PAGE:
Fertility Fairness Audit

Male BMI and age, and other arbitrary criteria should not be used to ration access to NHS fertility services, says Fertility Fairness


England’s clinical commission groups are rationing access to NHS fertility services by setting their own access criteria, including male body mass index (BMI) and age, according to latest figures released by campaign group Fertility Fairness at the start of Fertility Week 29 October – 4 November. These additional access criteria do not form part of the National Institute of Health and Clinical Excellence’s (NICE’s) fertility guidelines and should not be used to determine who can, or can’t, be referred for NHS IVF or ICSI.


Fertility Fairness’ 2018 audit of England’s 195 CCGs reveals that 27 per cent of CCGs now use a man’s BMI to determine whether a couple can be referred for NHS IVF. Fourteen CCGs (8 per cent) stipulate men must be aged below 55 in order to have NHS fertility treatment. A quarter of CCGs insist a woman’s anti-Mullerian hormone (AMH) level and/or antral follicle count (AFC) is at a specific level, and 91 per cent do not allow couples to access NHS IVF if one of the couple has a child from a previous relationship (social rationing).


As well as introducing extra ‘access to NHS IVF’ criteria, the vast majority of CCGs (87 per cent) ration NHS fertility services by refusing to provide the recommended clinically-effective and cost-effective treatment for infertility – three full IVF cycles:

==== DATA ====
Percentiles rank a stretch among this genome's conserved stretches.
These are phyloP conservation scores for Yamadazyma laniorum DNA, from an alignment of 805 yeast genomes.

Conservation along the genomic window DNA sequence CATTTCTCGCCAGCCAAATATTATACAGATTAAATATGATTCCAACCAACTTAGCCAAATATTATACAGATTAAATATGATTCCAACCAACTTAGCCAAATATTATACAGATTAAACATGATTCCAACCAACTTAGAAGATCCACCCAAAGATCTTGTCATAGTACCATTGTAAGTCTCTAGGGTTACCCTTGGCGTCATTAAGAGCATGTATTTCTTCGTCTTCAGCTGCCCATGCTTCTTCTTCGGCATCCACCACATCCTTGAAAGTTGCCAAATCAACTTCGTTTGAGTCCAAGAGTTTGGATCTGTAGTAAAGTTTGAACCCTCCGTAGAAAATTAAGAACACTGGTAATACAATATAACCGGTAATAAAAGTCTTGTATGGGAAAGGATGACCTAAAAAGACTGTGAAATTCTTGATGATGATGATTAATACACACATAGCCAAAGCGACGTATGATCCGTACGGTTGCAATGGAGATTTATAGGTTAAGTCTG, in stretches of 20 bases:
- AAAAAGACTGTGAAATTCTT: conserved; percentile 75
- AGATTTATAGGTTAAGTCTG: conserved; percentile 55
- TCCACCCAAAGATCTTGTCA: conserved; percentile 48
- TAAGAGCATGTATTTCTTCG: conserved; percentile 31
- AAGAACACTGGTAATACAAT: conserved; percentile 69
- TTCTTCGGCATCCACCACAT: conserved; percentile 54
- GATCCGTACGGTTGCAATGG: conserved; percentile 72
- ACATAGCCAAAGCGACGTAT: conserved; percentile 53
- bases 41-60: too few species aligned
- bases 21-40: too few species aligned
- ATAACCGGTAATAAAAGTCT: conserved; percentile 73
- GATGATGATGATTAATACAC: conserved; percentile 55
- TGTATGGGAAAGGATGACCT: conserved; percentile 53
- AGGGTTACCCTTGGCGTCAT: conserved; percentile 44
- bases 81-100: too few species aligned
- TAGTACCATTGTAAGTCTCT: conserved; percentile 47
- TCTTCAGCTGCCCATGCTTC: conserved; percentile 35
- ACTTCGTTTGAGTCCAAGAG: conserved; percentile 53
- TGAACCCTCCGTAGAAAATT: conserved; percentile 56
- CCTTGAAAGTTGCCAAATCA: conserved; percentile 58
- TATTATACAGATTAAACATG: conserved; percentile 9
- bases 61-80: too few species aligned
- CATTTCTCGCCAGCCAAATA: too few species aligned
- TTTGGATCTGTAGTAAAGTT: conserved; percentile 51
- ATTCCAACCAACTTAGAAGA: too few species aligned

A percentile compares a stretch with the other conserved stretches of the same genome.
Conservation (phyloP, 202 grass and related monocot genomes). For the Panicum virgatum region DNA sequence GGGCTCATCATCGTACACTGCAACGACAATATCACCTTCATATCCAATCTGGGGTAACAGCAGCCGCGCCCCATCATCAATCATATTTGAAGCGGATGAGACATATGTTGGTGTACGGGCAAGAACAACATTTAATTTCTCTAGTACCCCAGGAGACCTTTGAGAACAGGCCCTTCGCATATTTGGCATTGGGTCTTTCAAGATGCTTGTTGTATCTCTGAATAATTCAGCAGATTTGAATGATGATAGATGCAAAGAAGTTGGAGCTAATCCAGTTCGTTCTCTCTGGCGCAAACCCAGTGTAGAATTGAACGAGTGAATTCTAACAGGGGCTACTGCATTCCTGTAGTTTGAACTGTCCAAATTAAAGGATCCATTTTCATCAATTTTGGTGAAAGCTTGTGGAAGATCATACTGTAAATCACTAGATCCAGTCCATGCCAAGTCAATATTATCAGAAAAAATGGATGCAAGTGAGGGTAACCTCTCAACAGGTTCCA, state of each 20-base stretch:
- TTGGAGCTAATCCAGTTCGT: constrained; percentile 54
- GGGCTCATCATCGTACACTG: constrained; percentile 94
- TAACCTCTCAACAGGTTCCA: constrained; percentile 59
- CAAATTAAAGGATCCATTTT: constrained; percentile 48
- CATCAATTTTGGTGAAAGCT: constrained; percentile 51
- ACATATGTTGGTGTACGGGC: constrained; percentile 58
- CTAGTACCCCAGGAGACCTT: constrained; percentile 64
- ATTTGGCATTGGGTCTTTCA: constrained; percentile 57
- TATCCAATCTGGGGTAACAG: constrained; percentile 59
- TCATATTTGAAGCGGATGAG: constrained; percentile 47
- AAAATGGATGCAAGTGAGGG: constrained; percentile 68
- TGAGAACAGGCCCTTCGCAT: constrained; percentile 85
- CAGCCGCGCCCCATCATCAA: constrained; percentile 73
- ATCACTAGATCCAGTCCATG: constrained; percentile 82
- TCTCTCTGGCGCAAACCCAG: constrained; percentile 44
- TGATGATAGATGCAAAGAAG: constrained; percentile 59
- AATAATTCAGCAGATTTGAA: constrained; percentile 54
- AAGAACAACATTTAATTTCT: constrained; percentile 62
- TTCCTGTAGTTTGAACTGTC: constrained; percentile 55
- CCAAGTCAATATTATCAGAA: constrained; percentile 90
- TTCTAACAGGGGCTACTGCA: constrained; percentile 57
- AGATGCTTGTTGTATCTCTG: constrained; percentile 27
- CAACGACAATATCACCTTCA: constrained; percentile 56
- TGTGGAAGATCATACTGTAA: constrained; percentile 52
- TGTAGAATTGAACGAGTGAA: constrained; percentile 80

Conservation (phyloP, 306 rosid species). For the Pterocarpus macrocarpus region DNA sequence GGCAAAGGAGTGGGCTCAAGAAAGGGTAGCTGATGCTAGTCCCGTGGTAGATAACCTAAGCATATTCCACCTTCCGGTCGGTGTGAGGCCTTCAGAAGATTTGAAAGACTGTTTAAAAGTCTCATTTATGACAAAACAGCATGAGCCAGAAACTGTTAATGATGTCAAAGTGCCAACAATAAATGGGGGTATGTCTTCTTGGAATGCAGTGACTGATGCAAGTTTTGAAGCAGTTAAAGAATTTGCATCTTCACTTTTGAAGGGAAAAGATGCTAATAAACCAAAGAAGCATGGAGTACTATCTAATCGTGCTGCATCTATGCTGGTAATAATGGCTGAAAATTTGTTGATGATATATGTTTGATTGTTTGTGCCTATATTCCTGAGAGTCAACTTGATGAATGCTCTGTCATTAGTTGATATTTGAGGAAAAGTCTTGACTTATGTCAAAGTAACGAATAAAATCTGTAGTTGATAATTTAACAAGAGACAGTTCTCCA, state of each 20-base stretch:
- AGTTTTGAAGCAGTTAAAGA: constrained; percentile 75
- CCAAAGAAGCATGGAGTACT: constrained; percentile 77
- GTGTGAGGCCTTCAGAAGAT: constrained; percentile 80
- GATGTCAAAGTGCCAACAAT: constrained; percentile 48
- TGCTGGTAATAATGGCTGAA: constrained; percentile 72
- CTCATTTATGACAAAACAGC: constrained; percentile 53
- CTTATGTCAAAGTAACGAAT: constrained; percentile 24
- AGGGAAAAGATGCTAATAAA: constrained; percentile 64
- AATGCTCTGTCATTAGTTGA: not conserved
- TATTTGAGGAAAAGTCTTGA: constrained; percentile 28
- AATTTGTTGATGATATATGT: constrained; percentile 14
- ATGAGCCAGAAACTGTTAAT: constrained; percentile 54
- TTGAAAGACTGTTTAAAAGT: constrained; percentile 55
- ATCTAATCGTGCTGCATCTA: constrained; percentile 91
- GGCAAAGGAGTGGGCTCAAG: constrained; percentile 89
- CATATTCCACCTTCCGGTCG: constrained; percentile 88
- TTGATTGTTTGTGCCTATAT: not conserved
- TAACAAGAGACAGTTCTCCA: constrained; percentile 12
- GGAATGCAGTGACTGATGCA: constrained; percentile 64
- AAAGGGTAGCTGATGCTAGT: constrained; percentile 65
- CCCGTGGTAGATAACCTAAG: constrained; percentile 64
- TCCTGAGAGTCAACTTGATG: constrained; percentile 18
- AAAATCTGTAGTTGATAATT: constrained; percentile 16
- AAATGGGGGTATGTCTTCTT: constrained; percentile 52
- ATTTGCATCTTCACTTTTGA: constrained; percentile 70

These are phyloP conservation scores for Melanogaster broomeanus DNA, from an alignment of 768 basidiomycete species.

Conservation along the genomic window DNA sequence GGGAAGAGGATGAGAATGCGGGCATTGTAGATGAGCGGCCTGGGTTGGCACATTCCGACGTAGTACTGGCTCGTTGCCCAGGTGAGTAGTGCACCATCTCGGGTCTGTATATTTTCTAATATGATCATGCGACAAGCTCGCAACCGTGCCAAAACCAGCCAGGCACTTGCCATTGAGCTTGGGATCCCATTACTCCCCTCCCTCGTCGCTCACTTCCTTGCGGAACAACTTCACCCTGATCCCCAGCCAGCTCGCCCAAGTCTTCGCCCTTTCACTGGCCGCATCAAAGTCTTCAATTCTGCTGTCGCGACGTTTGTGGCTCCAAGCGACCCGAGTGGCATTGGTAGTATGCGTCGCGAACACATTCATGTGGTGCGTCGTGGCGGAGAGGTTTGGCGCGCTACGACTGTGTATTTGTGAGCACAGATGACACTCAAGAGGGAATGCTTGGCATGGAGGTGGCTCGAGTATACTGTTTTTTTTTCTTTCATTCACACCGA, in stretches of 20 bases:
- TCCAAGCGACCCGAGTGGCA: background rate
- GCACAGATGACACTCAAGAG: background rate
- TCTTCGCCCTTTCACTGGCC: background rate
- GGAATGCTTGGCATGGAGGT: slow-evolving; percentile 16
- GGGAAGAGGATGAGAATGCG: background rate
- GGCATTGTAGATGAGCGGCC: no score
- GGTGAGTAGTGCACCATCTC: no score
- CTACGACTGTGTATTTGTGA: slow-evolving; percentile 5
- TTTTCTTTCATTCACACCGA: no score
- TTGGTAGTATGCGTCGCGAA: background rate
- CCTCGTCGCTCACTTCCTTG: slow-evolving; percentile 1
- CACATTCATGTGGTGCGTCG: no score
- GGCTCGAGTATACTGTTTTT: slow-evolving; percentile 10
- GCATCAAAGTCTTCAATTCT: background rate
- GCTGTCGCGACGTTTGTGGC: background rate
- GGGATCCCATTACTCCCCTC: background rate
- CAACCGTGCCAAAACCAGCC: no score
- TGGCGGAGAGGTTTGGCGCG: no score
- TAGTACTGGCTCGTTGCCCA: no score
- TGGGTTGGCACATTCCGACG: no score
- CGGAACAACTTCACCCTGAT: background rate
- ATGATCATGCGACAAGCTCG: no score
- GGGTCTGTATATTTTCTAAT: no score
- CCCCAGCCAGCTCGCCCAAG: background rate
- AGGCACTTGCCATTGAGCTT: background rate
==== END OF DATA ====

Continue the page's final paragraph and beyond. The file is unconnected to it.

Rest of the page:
• seven CCGs (3.6 per cent) have removed NHS IVF entirely (all are in the south)
  • 40 per cent offer only one partial IVF cycle (transferring a finite number of embryos)
  • 20 per cent offer one full IVF cycle (transferring all viable fresh and frozen embryos)
  • 23 per cent offer two IVF cycles
  • just 13 per cent of CCGs provide three IVF cycles


In the last two years, 30 CCGs (15.3 per cent) have slashed NHS fertility services, and one in ten CCGs is currently consulting on cutting or removing NHS fertility treatment.

Sarah Norcross, co-chair of Fertility Fairness, said: ‘It is shocking to see CCGs introducing their own ‘access to IVF’ criteria, as well as reducing the number of IVF cycles they offer. It is not the CCG’s job to decide the criteria for accessing NHS fertility services. NICE has accessed the evidence in its guideline and developed access criteria for NHS patients and they do not include male BMI, male age, a woman’s AMH level or whether or not a couple has a child from a previous relationship. What criteria will CCGs introduce next; star signs and shoe size? CCGs need to remove their extra ‘access to IVF’ criteria now.’